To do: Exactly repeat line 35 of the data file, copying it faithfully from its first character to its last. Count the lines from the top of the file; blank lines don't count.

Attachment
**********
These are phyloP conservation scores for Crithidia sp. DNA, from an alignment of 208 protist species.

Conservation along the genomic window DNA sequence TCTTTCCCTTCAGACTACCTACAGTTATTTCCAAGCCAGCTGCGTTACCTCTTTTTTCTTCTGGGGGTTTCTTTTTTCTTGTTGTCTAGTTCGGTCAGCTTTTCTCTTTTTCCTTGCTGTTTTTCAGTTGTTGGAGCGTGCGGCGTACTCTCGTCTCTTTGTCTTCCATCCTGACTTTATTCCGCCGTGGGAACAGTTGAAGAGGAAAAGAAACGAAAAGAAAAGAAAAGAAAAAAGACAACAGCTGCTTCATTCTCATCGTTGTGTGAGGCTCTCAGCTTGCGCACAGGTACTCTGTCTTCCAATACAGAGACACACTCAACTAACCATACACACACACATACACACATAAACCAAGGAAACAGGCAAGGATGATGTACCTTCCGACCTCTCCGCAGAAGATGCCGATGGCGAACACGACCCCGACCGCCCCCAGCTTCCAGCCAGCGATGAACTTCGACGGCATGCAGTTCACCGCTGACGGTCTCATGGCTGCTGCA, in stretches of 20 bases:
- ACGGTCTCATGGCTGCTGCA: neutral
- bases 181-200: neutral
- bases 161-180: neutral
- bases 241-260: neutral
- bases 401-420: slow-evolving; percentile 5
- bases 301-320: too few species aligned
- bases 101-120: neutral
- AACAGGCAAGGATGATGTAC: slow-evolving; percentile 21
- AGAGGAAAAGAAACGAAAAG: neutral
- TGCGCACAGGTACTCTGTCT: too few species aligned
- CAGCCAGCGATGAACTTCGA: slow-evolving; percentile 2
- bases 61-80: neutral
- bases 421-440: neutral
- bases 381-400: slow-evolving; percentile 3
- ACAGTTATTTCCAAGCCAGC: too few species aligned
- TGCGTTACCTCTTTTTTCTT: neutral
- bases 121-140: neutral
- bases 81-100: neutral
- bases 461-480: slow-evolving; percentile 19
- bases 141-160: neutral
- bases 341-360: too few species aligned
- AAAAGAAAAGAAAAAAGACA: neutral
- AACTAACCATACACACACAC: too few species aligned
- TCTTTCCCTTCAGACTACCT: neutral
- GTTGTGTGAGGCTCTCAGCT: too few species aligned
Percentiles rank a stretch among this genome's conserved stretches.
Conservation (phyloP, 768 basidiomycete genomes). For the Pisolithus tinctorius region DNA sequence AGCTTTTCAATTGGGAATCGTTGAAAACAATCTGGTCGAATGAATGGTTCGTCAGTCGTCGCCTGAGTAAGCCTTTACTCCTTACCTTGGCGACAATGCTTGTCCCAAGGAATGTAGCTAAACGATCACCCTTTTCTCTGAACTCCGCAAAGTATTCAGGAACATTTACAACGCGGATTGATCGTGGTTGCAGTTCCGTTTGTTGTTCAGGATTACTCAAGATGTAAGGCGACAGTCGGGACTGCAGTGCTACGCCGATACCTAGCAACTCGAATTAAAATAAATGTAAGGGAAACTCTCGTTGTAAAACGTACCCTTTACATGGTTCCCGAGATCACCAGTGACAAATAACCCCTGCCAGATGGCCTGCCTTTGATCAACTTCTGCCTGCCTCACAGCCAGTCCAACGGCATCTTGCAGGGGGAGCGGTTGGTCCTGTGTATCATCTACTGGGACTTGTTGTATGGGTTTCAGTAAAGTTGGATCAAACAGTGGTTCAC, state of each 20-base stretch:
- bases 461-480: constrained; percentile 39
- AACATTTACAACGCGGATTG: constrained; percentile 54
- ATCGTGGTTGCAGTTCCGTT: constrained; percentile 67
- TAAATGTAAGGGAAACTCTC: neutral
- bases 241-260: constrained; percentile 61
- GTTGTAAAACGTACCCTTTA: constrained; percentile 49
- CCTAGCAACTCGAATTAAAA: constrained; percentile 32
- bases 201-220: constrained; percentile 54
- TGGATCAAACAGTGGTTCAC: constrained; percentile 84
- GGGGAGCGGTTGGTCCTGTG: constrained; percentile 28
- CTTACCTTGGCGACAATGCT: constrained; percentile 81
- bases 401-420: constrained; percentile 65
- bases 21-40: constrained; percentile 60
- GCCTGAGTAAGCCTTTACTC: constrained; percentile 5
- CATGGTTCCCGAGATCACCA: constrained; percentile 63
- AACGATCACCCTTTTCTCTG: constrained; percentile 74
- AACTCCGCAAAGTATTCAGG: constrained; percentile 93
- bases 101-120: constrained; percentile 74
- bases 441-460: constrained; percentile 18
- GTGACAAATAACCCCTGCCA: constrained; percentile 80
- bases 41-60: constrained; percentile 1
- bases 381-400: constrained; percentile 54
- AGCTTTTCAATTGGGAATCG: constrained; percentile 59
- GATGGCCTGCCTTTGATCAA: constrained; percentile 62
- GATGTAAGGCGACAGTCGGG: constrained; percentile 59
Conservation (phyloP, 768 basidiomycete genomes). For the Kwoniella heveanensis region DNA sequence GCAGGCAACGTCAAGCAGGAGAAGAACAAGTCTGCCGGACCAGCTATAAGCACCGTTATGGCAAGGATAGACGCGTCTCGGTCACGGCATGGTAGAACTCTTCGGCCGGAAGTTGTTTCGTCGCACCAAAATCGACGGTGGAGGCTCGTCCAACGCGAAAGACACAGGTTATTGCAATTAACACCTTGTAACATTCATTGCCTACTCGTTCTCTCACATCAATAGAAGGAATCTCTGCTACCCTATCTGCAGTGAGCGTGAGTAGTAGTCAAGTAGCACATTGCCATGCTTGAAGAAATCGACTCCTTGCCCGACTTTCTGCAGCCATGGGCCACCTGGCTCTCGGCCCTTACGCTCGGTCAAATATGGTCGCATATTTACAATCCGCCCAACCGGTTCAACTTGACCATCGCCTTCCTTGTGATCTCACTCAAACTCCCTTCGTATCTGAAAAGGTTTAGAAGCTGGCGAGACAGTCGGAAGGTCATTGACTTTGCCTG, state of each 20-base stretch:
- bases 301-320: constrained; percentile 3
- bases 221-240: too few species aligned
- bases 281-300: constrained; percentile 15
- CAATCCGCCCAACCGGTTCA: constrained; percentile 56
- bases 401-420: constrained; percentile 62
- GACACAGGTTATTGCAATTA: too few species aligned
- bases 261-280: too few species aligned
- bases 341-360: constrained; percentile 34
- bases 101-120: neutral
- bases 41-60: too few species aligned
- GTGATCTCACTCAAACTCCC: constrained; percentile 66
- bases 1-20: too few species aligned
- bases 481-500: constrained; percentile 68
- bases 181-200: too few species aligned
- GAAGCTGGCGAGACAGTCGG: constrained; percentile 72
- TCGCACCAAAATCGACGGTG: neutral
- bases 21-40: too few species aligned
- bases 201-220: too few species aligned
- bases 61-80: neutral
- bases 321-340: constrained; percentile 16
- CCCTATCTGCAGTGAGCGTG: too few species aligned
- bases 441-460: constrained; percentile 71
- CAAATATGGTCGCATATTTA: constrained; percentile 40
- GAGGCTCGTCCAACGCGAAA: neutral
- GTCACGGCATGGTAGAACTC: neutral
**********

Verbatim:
- GTTGTAAAACGTACCCTTTA: constrained; percentile 49